Monday 6 May 2013

Shades of brown (04/05/2013)

The Bukit Hijau Recreational Forest is a birding locality in the state of Kedah that I have not been for quite a long while. So today, with my birding companions Choo Eng and James, I revisited the area with much hope and anticipation - as always. And I was not to be disappointed. Right next to the car park was a fruiting tree and the birds were just starting to feed. 

Although the fruits were a little too high for good photographic opportunities, we had a delightful time just recording the different species drawn in by this natural banquet. In fact, the only patron that I actually took a few shots was not a bird but an Agile Gibbon. Normally shunning human, I guess the temptations of the fruiting tree was a little strong for this graceful but shy primate to resist.

I was momentarily distracted from the fruiting tree when a family of Checker-throated Woodpeckers foraged quite noisily nearby. Although not that rare, it is not often that one gets to observe a whole family interacting and going about their routine. Little did the youngsters know that all their begging and whining not only got them the attention of the parent bird but a few visiting birders as well.  

When we made our way deeper into the forest, we came across another fruiting tree. The majority of the patrons here were Bulbuls. Your identification skills are usually put to the test when the time comes to differentiate brown Bulbuls. Often, the distinguishing features are found on the head region and that can be a problem if the bird is just being plain difficult...

But nothing a little perseverance won't overcome. White iris...Cream-vented Bulbul.

A male Tiger Shrike in breeding plumage is something that I still can never get enough of. As he is a pure carnivore, the fruiting tree is of no interest to him. Most probably, he was just passing through or perhaps the presence of quite a number of small passerines at a single tree caught his attention.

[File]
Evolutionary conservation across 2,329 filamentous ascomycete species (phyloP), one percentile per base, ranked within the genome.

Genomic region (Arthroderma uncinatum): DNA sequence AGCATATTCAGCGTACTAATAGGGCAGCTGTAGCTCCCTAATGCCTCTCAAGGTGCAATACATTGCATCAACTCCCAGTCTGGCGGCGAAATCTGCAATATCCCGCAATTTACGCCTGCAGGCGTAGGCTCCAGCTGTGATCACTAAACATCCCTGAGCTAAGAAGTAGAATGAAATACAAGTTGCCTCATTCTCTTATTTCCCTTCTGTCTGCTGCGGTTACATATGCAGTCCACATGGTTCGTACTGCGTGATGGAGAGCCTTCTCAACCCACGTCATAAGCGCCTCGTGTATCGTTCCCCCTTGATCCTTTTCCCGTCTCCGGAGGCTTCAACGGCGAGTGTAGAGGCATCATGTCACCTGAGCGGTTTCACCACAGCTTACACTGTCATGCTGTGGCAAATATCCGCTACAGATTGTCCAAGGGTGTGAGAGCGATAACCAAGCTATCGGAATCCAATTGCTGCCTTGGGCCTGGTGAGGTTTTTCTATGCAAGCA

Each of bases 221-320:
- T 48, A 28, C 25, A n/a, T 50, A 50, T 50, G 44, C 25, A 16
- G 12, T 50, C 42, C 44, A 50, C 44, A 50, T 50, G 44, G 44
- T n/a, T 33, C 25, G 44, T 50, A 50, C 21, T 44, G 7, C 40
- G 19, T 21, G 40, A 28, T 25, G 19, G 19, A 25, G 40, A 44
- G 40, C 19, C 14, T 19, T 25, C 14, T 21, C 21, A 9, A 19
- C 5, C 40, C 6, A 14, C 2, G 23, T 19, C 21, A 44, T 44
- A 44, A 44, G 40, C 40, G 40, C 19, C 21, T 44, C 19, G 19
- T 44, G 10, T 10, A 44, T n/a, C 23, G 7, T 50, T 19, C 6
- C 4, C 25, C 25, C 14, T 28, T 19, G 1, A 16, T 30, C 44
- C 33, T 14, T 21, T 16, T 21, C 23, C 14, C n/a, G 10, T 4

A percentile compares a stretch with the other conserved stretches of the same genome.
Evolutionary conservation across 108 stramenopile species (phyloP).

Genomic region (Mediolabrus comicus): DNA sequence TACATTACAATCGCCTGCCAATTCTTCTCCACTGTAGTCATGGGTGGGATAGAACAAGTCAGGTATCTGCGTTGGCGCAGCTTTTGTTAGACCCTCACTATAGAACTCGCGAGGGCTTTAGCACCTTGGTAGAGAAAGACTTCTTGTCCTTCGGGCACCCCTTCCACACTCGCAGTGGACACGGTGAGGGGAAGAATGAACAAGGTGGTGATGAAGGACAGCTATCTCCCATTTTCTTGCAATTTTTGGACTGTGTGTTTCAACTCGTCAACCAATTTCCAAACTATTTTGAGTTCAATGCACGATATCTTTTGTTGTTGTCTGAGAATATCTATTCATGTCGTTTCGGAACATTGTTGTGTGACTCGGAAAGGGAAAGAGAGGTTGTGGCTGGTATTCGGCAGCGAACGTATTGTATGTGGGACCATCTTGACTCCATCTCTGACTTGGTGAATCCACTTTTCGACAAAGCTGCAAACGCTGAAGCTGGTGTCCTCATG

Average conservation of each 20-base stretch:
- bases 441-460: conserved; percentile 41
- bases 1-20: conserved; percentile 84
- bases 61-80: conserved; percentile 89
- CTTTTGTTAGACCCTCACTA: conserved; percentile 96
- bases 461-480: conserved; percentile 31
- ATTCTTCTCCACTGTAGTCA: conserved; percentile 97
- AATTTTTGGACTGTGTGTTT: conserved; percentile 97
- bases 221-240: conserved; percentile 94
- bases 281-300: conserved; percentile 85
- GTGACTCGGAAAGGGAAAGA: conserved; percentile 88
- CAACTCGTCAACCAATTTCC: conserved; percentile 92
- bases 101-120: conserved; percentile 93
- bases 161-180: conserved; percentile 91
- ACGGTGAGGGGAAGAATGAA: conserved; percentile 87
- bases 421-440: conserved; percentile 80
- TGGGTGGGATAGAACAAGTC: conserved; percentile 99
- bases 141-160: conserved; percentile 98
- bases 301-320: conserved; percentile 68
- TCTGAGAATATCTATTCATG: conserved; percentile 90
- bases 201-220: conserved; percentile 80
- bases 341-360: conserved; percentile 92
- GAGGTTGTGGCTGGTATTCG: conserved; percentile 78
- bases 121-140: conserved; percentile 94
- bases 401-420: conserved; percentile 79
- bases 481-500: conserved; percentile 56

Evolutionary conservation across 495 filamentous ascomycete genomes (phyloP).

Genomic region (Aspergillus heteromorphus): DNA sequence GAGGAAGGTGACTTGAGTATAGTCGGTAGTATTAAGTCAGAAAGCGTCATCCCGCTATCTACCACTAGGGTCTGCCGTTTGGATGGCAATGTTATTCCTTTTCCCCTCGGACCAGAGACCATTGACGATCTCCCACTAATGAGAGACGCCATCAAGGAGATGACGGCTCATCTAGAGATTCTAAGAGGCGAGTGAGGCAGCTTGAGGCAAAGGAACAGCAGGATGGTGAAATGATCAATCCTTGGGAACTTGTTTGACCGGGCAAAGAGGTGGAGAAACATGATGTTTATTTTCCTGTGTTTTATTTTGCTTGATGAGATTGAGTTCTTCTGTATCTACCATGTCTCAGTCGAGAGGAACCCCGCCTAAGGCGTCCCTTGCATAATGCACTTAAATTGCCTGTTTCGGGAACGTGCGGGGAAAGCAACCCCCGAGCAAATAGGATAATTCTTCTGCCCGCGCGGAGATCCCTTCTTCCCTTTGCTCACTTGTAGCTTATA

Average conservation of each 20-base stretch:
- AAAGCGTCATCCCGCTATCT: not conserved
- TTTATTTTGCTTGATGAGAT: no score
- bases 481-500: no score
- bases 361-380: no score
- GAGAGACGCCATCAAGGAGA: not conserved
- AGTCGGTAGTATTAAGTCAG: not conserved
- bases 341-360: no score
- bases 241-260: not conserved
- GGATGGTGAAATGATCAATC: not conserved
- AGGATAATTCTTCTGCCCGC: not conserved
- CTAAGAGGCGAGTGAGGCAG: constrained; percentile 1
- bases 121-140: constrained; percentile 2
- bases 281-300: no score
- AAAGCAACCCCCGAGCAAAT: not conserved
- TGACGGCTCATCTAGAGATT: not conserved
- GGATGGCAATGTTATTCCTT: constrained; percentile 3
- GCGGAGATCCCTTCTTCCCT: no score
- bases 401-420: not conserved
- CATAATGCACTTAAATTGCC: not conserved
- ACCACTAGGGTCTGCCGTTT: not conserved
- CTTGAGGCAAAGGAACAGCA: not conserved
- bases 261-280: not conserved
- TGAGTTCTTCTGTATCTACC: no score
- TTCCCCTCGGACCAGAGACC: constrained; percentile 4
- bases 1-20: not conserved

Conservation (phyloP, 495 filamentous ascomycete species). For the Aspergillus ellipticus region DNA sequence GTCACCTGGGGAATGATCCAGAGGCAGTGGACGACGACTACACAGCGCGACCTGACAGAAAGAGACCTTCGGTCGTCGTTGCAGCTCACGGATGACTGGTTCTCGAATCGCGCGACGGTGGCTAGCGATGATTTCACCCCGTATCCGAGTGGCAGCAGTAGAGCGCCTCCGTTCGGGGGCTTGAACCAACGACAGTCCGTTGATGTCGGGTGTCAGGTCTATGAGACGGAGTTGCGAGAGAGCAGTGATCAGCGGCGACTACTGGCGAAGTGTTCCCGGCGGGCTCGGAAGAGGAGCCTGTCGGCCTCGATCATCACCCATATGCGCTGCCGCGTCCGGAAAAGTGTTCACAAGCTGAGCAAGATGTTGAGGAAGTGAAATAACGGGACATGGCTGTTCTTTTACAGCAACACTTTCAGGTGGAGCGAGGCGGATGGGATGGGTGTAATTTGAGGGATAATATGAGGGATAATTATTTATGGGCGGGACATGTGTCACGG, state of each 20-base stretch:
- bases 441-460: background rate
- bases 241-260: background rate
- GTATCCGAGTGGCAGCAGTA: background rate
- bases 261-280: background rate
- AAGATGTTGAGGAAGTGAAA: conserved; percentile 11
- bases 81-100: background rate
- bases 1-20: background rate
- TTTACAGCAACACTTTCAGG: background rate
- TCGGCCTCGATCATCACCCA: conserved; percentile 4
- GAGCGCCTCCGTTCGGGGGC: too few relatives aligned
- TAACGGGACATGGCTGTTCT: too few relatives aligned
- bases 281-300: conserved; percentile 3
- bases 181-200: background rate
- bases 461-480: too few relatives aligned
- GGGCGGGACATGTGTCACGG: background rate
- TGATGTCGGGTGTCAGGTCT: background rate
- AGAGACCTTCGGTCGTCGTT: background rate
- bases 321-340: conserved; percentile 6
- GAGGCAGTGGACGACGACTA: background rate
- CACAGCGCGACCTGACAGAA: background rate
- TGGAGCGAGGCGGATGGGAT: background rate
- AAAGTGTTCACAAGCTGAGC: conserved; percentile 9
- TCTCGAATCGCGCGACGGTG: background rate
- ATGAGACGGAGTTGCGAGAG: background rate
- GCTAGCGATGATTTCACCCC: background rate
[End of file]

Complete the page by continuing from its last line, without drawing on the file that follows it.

It was truly a handsome bird but I had to get off the beaten trail to reduce the distance between us. My over-zealousness to obtain better shots resulted in me getting more than just shots of a Tiger Shrike. Leeches! Well, you know what they say - you haven't really "bird" in a tropical forest until you get your first leech bite.

With midday approaching we took a little breather from all the "hard work" of identifying brown Bulbuls. Midway through our brunch at a little F&B stall near the car park, a flying lizard decided to join us. 

Our next destination was Choo Eng's estate which was only a few kilometers away. What makes this rubber/palm oil estate any different from the rest? Well, it belongs to a birder and the thriving bird populations there are probably aware of that as well.

A confident Rusty-breasted Cuckoo got the ball rolling. Belting its territorial call persistently from the foliage of the rubber trees, it performed well for us and finally, I have added this beautiful parasitic species into my digital photo album.

Like the similar looking Plaintive Cuckoo, it is also more often heard than seen. However, its preference for more forested areas makes it even more elusive which explains my futile attempts in the past. 

The Brown-streaked Flycatcher is a rather scarce resident in Malaysia and can be easily mistaken for the much commoner Asian Brown Flycatcher due to its uncanny resemblance to the latter. I have had only about a handful of encounters with this species in the past and thanks to Choo Eng's keen eyesight, I got my second photo lifer of the trip. One of the advantages of taking up bird photography is having photo lifers. Although not quite the same magnitude as real lifers, it is nevertheless exciting and gives me yet another reason to venture out into the field whenever I have the free time.

My third and final photo lifer was a foraging Mangrove Whistler that totally ignored our presence altogether. Don't be misled by the name as the signature whiplash call of this species can be heard quite far inland and in various habitats. I never had any luck with this species until today and although the lighting condition was a little less than desirable, I am quite happy with my images in the end. Like the Brown-streaked Flycatcher it was another dull brownish bird but this duo helped turn ordinary to extraordinary and I guess this time brown is all the colour I need.